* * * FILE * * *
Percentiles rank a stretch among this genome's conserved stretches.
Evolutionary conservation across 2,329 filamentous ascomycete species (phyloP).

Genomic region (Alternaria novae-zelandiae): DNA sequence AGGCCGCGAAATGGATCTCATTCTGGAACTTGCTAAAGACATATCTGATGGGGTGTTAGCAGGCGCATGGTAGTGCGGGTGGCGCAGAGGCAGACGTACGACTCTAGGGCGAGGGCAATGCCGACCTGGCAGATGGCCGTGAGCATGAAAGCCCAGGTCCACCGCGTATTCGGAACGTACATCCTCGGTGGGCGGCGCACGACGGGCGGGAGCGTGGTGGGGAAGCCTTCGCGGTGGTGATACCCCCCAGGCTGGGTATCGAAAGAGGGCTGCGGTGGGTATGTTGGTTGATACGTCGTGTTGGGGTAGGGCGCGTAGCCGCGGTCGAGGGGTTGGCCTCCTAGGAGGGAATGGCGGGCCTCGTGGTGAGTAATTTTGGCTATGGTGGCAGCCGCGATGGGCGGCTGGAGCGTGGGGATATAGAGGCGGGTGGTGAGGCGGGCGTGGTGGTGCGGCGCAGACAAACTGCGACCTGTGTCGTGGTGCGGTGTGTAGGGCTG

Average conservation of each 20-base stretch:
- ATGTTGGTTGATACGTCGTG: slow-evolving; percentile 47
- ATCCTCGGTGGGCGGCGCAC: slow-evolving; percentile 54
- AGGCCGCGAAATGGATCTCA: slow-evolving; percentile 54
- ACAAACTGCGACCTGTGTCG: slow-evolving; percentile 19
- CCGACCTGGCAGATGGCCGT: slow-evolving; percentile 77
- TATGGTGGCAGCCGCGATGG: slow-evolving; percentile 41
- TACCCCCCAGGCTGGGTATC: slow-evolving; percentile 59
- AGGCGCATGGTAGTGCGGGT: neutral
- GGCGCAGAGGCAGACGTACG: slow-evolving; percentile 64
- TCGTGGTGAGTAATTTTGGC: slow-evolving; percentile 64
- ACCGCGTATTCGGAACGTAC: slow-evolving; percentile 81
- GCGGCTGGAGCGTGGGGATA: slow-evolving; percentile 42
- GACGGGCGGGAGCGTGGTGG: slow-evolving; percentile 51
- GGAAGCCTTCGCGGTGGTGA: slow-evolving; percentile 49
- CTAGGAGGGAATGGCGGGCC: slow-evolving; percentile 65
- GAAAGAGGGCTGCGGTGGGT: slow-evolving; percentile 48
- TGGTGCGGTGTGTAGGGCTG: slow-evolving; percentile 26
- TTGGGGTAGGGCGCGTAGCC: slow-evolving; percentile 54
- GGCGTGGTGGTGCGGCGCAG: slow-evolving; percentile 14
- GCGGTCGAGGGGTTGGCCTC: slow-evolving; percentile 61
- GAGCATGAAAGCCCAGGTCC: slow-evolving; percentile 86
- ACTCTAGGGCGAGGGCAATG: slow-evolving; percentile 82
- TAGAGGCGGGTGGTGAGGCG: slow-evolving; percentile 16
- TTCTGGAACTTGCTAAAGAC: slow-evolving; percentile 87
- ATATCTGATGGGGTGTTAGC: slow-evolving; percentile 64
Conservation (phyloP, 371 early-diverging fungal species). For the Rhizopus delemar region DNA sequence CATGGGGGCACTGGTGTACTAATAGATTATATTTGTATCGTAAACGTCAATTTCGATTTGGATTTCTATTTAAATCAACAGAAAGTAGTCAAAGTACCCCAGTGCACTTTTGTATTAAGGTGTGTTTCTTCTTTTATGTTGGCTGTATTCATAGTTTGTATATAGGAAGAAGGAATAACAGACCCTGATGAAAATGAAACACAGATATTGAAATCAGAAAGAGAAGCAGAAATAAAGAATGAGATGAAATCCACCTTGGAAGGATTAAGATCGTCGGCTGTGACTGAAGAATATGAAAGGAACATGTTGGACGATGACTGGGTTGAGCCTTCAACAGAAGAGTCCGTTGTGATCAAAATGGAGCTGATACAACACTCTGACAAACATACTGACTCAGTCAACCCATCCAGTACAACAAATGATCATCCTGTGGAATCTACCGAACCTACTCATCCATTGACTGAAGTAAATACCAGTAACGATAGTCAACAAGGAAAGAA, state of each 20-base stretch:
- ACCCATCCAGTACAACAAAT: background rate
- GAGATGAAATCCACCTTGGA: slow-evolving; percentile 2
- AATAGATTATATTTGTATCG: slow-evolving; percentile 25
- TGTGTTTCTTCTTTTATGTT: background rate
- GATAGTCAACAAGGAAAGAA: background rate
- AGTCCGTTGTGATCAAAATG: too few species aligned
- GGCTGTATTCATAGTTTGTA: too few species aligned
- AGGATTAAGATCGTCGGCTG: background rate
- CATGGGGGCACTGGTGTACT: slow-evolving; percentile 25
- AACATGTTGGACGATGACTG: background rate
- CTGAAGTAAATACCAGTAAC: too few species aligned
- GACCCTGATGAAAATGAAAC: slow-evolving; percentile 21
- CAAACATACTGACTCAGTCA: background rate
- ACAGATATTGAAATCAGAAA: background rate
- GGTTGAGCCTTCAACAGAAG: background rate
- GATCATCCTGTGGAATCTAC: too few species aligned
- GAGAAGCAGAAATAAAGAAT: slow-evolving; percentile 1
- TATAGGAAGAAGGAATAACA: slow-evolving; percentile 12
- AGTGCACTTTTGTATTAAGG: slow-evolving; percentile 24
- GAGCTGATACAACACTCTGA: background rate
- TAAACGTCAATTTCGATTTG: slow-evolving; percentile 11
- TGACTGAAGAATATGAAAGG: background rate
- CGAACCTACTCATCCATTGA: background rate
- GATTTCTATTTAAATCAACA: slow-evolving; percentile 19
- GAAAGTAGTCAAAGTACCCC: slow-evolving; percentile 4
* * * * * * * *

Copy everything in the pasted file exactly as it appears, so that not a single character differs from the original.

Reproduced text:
Percentiles rank a stretch among this genome's conserved stretches.
Evolutionary conservation across 2,329 filamentous ascomycete species (phyloP).

Genomic region (Alternaria novae-zelandiae): DNA sequence AGGCCGCGAAATGGATCTCATTCTGGAACTTGCTAAAGACATATCTGATGGGGTGTTAGCAGGCGCATGGTAGTGCGGGTGGCGCAGAGGCAGACGTACGACTCTAGGGCGAGGGCAATGCCGACCTGGCAGATGGCCGTGAGCATGAAAGCCCAGGTCCACCGCGTATTCGGAACGTACATCCTCGGTGGGCGGCGCACGACGGGCGGGAGCGTGGTGGGGAAGCCTTCGCGGTGGTGATACCCCCCAGGCTGGGTATCGAAAGAGGGCTGCGGTGGGTATGTTGGTTGATACGTCGTGTTGGGGTAGGGCGCGTAGCCGCGGTCGAGGGGTTGGCCTCCTAGGAGGGAATGGCGGGCCTCGTGGTGAGTAATTTTGGCTATGGTGGCAGCCGCGATGGGCGGCTGGAGCGTGGGGATATAGAGGCGGGTGGTGAGGCGGGCGTGGTGGTGCGGCGCAGACAAACTGCGACCTGTGTCGTGGTGCGGTGTGTAGGGCTG

Average conservation of each 20-base stretch:
- ATGTTGGTTGATACGTCGTG: slow-evolving; percentile 47
- ATCCTCGGTGGGCGGCGCAC: slow-evolving; percentile 54
- AGGCCGCGAAATGGATCTCA: slow-evolving; percentile 54
- ACAAACTGCGACCTGTGTCG: slow-evolving; percentile 19
- CCGACCTGGCAGATGGCCGT: slow-evolving; percentile 77
- TATGGTGGCAGCCGCGATGG: slow-evolving; percentile 41
- TACCCCCCAGGCTGGGTATC: slow-evolving; percentile 59
- AGGCGCATGGTAGTGCGGGT: neutral
- GGCGCAGAGGCAGACGTACG: slow-evolving; percentile 64
- TCGTGGTGAGTAATTTTGGC: slow-evolving; percentile 64
- ACCGCGTATTCGGAACGTAC: slow-evolving; percentile 81
- GCGGCTGGAGCGTGGGGATA: slow-evolving; percentile 42
- GACGGGCGGGAGCGTGGTGG: slow-evolving; percentile 51
- GGAAGCCTTCGCGGTGGTGA: slow-evolving; percentile 49
- CTAGGAGGGAATGGCGGGCC: slow-evolving; percentile 65
- GAAAGAGGGCTGCGGTGGGT: slow-evolving; percentile 48
- TGGTGCGGTGTGTAGGGCTG: slow-evolving; percentile 26
- TTGGGGTAGGGCGCGTAGCC: slow-evolving; percentile 54
- GGCGTGGTGGTGCGGCGCAG: slow-evolving; percentile 14
- GCGGTCGAGGGGTTGGCCTC: slow-evolving; percentile 61
- GAGCATGAAAGCCCAGGTCC: slow-evolving; percentile 86
- ACTCTAGGGCGAGGGCAATG: slow-evolving; percentile 82
- TAGAGGCGGGTGGTGAGGCG: slow-evolving; percentile 16
- TTCTGGAACTTGCTAAAGAC: slow-evolving; percentile 87
- ATATCTGATGGGGTGTTAGC: slow-evolving; percentile 64
Conservation (phyloP, 371 early-diverging fungal species). For the Rhizopus delemar region DNA sequence CATGGGGGCACTGGTGTACTAATAGATTATATTTGTATCGTAAACGTCAATTTCGATTTGGATTTCTATTTAAATCAACAGAAAGTAGTCAAAGTACCCCAGTGCACTTTTGTATTAAGGTGTGTTTCTTCTTTTATGTTGGCTGTATTCATAGTTTGTATATAGGAAGAAGGAATAACAGACCCTGATGAAAATGAAACACAGATATTGAAATCAGAAAGAGAAGCAGAAATAAAGAATGAGATGAAATCCACCTTGGAAGGATTAAGATCGTCGGCTGTGACTGAAGAATATGAAAGGAACATGTTGGACGATGACTGGGTTGAGCCTTCAACAGAAGAGTCCGTTGTGATCAAAATGGAGCTGATACAACACTCTGACAAACATACTGACTCAGTCAACCCATCCAGTACAACAAATGATCATCCTGTGGAATCTACCGAACCTACTCATCCATTGACTGAAGTAAATACCAGTAACGATAGTCAACAAGGAAAGAA, state of each 20-base stretch:
- ACCCATCCAGTACAACAAAT: background rate
- GAGATGAAATCCACCTTGGA: slow-evolving; percentile 2
- AATAGATTATATTTGTATCG: slow-evolving; percentile 25
- TGTGTTTCTTCTTTTATGTT: background rate
- GATAGTCAACAAGGAAAGAA: background rate
- AGTCCGTTGTGATCAAAATG: too few species aligned
- GGCTGTATTCATAGTTTGTA: too few species aligned
- AGGATTAAGATCGTCGGCTG: background rate
- CATGGGGGCACTGGTGTACT: slow-evolving; percentile 25
- AACATGTTGGACGATGACTG: background rate
- CTGAAGTAAATACCAGTAAC: too few species aligned
- GACCCTGATGAAAATGAAAC: slow-evolving; percentile 21
- CAAACATACTGACTCAGTCA: background rate
- ACAGATATTGAAATCAGAAA: background rate
- GGTTGAGCCTTCAACAGAAG: background rate
- GATCATCCTGTGGAATCTAC: too few species aligned
- GAGAAGCAGAAATAAAGAAT: slow-evolving; percentile 1
- TATAGGAAGAAGGAATAACA: slow-evolving; percentile 12
- AGTGCACTTTTGTATTAAGG: slow-evolving; percentile 24
- GAGCTGATACAACACTCTGA: background rate
- TAAACGTCAATTTCGATTTG: slow-evolving; percentile 11
- TGACTGAAGAATATGAAAGG: background rate
- CGAACCTACTCATCCATTGA: background rate
- GATTTCTATTTAAATCAACA: slow-evolving; percentile 19
- GAAAGTAGTCAAAGTACCCC: slow-evolving; percentile 4